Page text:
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Wyoming trashes the First Amendment, criminalizes taking pictures of pollution, collecting 'resource data' for government


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(NaturalNews) A new piece of legislation signed into law in March in the remote state of Wyoming essentially criminalizes the act of taking scenic photographs if authorities believe you are trespassing. Some critics of the law say it is really intended to stop people from collecting visual evidence of large polluters and then passing the images on as "evidence" to watchdog groups.

According to language in the Data Trespass measure, the law appears to be aimed at enhancing current legal restrictions against generalized trespass for the express purpose of prohibiting anyone from the unauthorized collection of "resource data."

That, reports MintPress News, could include an act as simple as taking a picture virtually anywhere in the state. The law's broad language could have wider implications as well, and it might even be aimed at preventing whistleblowers from outing other criminal activity, such as violations of the Clean Water Act.

A more accurate name would be "The Anti-environmental Whistleblower Act"

The language of the law states that "to collect" means to "take a sample of material, acquire, gather, photograph or otherwise preserve information in any form from 'open land' which is submitted or intended to be submitted to any agency of the state or federal government." Penalties for violations include fines up to $5,000 and/or a year in jail.

As MintPress News noted, "With such a sweeping definition, proving the intention to pass along such evidence might not be so difficult, and could potentially include taking a picture of, say, Yellowstone." Moreover, the language makes it sound as though the state of Wyoming has something to hide.

The news site went on to to note that one key difference in the new law is that unlike traditional criminal trespassing, people do not have to knowingly wander onto land that is restricted, which means there is no consideration for anyone who simply made an honest mistake.

Regarding anyone who wants to risk jail and a fine in order to do the right thing and videotape or photograph polluting or environmental violations, the law has that covered, too: any visual data gathered will not be admissible, and the whistleblowing effort will therefore have been all for naught.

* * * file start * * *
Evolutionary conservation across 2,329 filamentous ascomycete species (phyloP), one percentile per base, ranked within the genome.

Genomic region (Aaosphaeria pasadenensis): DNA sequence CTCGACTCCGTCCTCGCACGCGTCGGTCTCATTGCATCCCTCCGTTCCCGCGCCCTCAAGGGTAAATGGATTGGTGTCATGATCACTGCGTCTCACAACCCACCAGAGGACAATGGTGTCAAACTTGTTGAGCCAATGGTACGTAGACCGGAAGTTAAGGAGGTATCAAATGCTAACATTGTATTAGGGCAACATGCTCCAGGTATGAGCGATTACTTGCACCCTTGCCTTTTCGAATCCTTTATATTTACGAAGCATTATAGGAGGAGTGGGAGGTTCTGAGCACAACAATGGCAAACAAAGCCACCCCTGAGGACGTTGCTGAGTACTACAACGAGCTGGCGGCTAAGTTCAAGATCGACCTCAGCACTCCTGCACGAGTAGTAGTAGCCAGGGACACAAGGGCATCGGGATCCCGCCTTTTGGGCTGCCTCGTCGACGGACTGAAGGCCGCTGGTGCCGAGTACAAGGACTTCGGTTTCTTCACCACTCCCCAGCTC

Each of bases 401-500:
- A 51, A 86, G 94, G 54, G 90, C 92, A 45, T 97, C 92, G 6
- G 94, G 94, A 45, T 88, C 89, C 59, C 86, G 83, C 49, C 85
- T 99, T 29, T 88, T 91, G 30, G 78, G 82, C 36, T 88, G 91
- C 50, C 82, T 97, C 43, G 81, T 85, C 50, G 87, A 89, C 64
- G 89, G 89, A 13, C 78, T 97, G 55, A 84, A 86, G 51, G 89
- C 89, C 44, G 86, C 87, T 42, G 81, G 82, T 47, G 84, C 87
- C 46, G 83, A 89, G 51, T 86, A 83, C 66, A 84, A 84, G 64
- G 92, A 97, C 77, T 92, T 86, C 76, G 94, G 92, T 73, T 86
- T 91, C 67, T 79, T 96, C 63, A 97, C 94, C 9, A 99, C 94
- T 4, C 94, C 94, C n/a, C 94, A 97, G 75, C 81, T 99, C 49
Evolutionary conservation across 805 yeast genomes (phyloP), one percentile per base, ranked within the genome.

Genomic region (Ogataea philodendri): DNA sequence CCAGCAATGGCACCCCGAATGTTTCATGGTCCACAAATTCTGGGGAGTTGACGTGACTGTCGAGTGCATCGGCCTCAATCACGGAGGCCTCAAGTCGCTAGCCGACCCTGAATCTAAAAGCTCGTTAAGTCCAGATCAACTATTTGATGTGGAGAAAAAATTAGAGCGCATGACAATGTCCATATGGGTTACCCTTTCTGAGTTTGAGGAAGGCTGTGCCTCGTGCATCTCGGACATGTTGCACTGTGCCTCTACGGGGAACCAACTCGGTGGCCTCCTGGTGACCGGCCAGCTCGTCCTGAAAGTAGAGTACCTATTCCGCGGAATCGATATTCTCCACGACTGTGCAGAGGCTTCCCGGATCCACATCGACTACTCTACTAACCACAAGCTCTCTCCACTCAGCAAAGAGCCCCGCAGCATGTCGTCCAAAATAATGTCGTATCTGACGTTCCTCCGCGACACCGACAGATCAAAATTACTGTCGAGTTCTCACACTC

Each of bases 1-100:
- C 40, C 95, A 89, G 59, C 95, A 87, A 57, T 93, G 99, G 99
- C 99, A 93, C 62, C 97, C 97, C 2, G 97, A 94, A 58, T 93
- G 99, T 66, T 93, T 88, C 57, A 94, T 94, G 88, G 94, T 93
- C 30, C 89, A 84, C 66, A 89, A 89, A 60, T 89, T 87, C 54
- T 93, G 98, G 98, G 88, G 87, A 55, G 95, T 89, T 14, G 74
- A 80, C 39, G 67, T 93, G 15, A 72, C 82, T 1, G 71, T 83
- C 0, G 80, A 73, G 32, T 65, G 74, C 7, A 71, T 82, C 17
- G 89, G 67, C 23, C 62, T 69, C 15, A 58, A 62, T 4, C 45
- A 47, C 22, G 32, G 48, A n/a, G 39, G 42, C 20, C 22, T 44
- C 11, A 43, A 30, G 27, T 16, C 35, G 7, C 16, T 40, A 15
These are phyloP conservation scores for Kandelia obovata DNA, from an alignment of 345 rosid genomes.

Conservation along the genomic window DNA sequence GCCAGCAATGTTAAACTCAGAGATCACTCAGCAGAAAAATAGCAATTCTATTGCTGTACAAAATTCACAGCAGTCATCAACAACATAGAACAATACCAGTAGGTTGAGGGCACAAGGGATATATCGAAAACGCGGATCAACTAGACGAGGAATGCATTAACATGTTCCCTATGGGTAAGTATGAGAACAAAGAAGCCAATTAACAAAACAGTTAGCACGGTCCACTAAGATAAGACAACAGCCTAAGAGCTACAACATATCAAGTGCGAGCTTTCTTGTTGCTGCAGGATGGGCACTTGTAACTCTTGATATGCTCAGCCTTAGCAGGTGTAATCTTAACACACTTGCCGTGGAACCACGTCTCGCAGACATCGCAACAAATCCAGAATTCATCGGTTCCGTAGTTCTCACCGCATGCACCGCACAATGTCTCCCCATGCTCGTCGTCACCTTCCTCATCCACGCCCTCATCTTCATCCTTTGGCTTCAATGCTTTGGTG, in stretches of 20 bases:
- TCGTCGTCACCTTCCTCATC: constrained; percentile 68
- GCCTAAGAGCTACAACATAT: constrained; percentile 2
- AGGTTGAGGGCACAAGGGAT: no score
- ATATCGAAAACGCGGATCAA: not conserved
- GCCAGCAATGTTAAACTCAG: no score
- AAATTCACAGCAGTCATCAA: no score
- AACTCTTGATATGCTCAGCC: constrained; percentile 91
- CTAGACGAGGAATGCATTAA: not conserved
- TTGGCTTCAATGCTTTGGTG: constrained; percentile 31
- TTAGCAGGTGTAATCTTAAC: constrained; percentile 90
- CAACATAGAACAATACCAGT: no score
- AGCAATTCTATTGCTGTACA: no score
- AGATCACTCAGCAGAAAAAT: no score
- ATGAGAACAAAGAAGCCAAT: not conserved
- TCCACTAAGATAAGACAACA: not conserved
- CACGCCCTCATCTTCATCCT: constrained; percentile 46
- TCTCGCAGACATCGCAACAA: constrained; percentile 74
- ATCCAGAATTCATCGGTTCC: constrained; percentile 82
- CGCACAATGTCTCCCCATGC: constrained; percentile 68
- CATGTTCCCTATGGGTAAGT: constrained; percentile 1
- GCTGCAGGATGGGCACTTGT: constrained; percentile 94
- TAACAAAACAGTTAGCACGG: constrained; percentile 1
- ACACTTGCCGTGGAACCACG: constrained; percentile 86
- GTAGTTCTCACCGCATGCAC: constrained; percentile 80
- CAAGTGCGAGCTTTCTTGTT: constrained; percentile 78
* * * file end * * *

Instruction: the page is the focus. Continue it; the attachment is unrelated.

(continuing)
As MintPress News further reported:

A key element of the Clean Water Act is reliance on public citizens to spot violations, but this trespass law, and similar legislation in other states including Idaho and Utah, renders citizen science helpless, even in the event of imminent threat to public health. What these laws essentially accomplish is putting rights of their state agricultural industries above the rights of citizens not to have our shared land fouled with pollutants. Rather than addressing the root of the issue, the law shows a preference for sweeping the problem under the rug.

Law took effect after potential evidence of water damage found

Not coincidentally, the law was passed after activists with the Western Watershed Project heavily sampled waterways that were under control of the U.S. Bureau of Land Management, which is part of the Department of the Interior.

The activists discovered that the waterways were heavily tainted with E. coli bacteria, something that is very dangerous to human beings. Cattle ranchers, whose livestock is likely responsible for the contamination, sued the group for trespassing on the assumption that they had to cross into private land in order to reach publicly held property to get their samples.

If they had been found to be in violation of the Clean Water Act, ranchers could have faced tighter grazing restrictions. However, under the new Data Trespass bill, the Western Watershed Project activists (and others) will now be subject to criminal prosecution if they cross land to obtain evidence of potential environmental wrongdoing.

"We are deeply concerned that this poorly written and overly vague bill will prevent concerned citizens and students from undertaking valuable research projects on public lands, out of fear of accidentally running afoul of the new law (the scope of which no one clearly understands) and being criminally and civilly prosecuted," said Connie Wilbert, a spokeswoman for the Wyoming chapter of the Sierra Club, in a statement to the Think Progress web site. "There is no need for this new bill, and we can only conclude that it is an attempt by private landowners to scare people away from valid research efforts on public land."






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